the father of the conductor Riccardo Chaillyon Dostoyevsky’s The Idiot.  The music was very good, but still, in a way, the drama was so powerful that the music was a bit behind.  I did an opera by Franco Mannino, who does music for Visconti’s films.  He is married to Visconti’s sister.  It was done last year at La ScalaThe Happy Prince, taken from Oscar Wilde’s tale.  It’s sort of an opera for children with lots of ballet, and it was lovely to do.  It was a great pleasure because he has a great sense of theater.

BD:   Where is opera going today?

Sequi:   In my opinion, it’s going more towards ‘theatrical music’, as I call it.  In the future there will be less to see and more to understand.  Music can help the drama to have more interior references.  The psychology of man is so complicated that words cannot describe it.  Music can easily express what words can’t.

BD:   Are you optimistic about the future of opera?
Sequi:   I’m not optimistic about the future of the world.  There will be a day when art will not be important.  That is my personal opinion, and I’m very sad for it.  Art was always the fruit of suffering.  People who live very well rarely produce good works in the arts... sometimes, but very rarely.

BD:   What advice do you have for young directors coming along
in the time we have left to us?

Sequi:   It happens to me that they come and ask.  My old-fashioned advice is to learn the métier [your trade or job], to learn the works.   Many people can have ideas, especially in opera.  Carmen can be set in Brooklyn, and Trovatore can be set in a refugee camp.  These are not original ideas.  When it is thought through, I admire it, but when it’s just thrown on the stage, it’s nothing.  You must know the technique.  A pianist cannot play in public without a technique, and the same is true for a director.  When I come out of the National Academy of Dramatic Arts in Italy, I knew techniques, but I didn’t know the works.  Those I had to learn myself.  You can attach yourself to a great director, even if you don’t like what he does.  If he’s a good director, one can learn from him.  You need to know how to move a chorus on stage.  You need to know when a gesture is wrong, or when it is good.  Our job is artistic, but we’re also teachers.  In Italy, we use the word insignare, which is to teach.

BD:   Is directing fun?

Sequi:   Not always.  [Laughs]  People think it’s fun, and it can be, but it’s work, serious work.  Because I’m mentally organized, I don’t improvise, so it can be boring to teach people something that I know very well.  But when I find personalities that are alive and receptive, something happens.  You give the idea, and take it and add something.  Then it starts moving and you have something interesting.  Even more than the rehearsals, I like the preparation I do alone in my house with the designer.  We listen to the music, and read the text, and see the world that comes to life.  Then, in the last rehearsals, when everything comes together with the thoughts you had two years before, that is when you feel you’ve done something.  In between it can be tiring for me, doing things once more, and once more, and once more.  I wish I had a magic wand and could drop the whole thing into their heads at once!  [Laughs]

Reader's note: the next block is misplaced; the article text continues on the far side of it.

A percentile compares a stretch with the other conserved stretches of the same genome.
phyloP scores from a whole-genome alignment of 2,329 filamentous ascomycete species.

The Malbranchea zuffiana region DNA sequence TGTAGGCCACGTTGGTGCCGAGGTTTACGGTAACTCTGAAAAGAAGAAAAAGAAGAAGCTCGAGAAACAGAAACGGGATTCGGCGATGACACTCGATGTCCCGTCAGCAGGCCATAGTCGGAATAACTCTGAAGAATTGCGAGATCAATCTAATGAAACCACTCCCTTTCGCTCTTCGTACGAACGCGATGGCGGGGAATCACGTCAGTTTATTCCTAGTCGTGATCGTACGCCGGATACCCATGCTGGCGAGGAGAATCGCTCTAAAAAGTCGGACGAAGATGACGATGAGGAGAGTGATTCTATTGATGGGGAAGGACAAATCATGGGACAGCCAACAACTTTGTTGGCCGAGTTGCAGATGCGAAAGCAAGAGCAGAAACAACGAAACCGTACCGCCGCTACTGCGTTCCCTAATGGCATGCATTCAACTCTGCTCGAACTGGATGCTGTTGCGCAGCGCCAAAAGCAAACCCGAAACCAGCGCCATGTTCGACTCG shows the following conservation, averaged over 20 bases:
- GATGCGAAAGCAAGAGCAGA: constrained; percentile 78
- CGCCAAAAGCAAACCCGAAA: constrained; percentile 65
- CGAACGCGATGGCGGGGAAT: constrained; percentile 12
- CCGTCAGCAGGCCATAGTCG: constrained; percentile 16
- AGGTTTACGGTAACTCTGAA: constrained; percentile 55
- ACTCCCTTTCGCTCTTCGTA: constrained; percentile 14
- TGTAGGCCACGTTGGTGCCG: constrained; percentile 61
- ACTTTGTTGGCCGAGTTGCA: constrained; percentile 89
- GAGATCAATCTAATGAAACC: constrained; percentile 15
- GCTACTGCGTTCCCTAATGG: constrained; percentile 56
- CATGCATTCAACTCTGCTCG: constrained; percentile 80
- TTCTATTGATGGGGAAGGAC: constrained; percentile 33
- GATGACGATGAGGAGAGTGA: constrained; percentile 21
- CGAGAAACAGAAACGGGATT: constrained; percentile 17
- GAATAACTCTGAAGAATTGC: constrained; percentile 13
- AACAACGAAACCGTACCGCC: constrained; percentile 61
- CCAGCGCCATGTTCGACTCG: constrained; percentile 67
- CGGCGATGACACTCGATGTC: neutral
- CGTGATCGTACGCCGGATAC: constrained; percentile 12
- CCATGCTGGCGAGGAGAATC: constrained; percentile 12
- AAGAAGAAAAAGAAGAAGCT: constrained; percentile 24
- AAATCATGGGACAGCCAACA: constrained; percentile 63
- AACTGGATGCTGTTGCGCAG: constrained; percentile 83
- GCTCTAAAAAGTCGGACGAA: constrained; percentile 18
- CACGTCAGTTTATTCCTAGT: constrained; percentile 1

BD:   What advice do you have for audiences coming to the opera?

Sequi:   Just to let their imagination be completely free.  Don’t come with predetermined ideas.  Follow what happens.


See my interview with David Stivender

© 1988 Bruce Duffie

This conversation was recorded in Chicago on September 7, 1988.  Portions were broadcast on WNIB the following week, and again in 1990.  This transcription was made late in 1993, and published in The Opera Journal in December of that year.  It was slightly re-edited, photos, links, and other material in the boxes were added in 2020, and it was posted on this website at that time.  My thanks to British soprano Una Barry for her help in preparing this website presentation.

To see a full list (with links) of interviews which have been transcribed and posted on this website, click here.  To read my thoughts on editing these interviews for print, as well as a few other interesting observations, click here.

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Award - winning broadcaster Bruce Duffie was with WNIB, Classical 97 in Chicago from 1975 until its final moment as a classical station in February of 2001.  His interviews have also appeared in various magazines and journals since 1980, and he now continues his broadcast series on WNUR-FM, as well as on Contemporary Classical Internet Radio.

You are invited to visit his website for more information about his work, including selected transcripts of other interviews, plus a full list of his guests.  He would also like to call your attention to the photos and information about his grandfather, who was a pioneer in the automotive field more than a century ago.  You may also send him E-Mail with comments, questions and suggestions.